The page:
By Allison C Zangmo & Anyen Rinpoche // Cultivating the expansive nature of love is the essence of the dharma.  What does that actually mean? As human beings, we are limited in so many ways.  Our physical nature is limited; when we feel physical pain or illness or the suffering of aging, our ability to love ourselves and others is also limited.  Our emotional nature is limited; when we feel personal pain and suffering, when our minds are focused on our own experience and cannot relate to the experience of others, or when we think the intensity of our suffering is unique, our ability to love ourselves and others is limited.  The nature of our breath is limited; when our breathing takes on the characteristics of our emotions, when it becomes hot, heavy, or fast-paced, our ability to love ourselves and others is limited. The nature of the everyday mind is limited; when we are too focused on the things that we think we want and need to feel comfortable and safe, our ability to love …

Paul Spiegelman

Go On A Silent Retreat? You’ve Got To Be Kidding!

By Paul Spiegelman // Like most of you, the thought of going to some remote spot and not talking to anyone for several days was not at all appealing.  Neither was the idea that I would need to turn off my phone and completely disconnect. So you could imagine the anxiety as I took the two-hour drive from the Denver airport to the Shambhala Mountain Retreat in Red Feather Lakes, Colorado last Monday. I had been invited, along with about 15 other business leaders, to attend a “transformative experience” by Rob Dube, author of donothing: The Most Rewarding Leadership Challenge You’ll Ever Take.  Rob is a long-time member of the Small Giants Community, a devotee of meditation, and a good friend.  Though I have to admit I never would have agreed to do something like this, I wanted to support Rob.  When we got to the retreat and went around the room, I found that most of the attendees were nervous participants as well.  But here we were. In the weeks leading up to the event, I wasn’t too concerned about …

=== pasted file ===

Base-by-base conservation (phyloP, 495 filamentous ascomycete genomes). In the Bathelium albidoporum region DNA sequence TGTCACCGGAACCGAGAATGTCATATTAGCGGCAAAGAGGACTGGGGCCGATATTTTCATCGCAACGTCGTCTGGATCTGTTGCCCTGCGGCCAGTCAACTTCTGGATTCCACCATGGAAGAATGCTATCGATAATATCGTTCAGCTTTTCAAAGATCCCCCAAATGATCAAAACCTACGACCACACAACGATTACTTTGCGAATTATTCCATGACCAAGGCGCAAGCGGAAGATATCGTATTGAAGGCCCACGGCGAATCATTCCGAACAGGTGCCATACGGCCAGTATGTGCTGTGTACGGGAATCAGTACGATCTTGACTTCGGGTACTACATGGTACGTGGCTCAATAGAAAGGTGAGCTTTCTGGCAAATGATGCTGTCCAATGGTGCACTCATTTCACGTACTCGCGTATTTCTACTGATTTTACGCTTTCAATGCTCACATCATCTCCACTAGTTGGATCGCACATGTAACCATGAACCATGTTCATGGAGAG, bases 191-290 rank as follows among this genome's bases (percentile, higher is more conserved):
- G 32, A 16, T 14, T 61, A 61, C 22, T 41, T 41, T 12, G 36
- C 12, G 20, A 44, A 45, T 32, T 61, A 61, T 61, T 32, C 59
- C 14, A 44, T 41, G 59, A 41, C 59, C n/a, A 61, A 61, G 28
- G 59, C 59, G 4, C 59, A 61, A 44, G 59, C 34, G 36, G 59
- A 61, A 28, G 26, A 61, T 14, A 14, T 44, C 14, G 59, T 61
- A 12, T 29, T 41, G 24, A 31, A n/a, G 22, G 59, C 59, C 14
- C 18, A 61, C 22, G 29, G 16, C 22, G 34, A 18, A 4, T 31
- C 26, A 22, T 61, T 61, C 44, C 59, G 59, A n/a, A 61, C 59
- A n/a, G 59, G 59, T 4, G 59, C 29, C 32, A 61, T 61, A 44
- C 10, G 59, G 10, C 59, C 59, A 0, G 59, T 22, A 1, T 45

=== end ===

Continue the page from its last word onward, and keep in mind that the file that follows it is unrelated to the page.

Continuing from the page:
Practicing Simplicity: Two Teachers on Zen

By Katharine Kaufman and Michael Wood // The beginner’s mind has many possibilities — Shunryu Suzuki The upcoming SMC retreat, “Practicing Simplicity,” is the result of an ongoing conversation between two friends and students of Zen. Katharine’s Zen practice is foundational to her work with Poetry and Contemplative Movement Arts. Michael revels in the paradoxical; learning from ontological and cultural engagements with Dharma Art and Zen philosophy. It is through our shared intuitive appreciation for the beauty of fragility and contingency of expression that we have come together to offer this weekend introduction to Zen retreat. Please join us in discovering the simplicity of Zen practice.  Michael says: In the Sôtô Zen tradition, the primary practice is shikantaza- or “just sitting.” While we do not sit as a means to an end, through the process of sitting, we find that as our thoughts settle and a  glimpse of the non-dual nature of reality reveals itself, awareness and the ability to concentrate on the precision of forms and transience of the present arises. In doing so, experience is once again …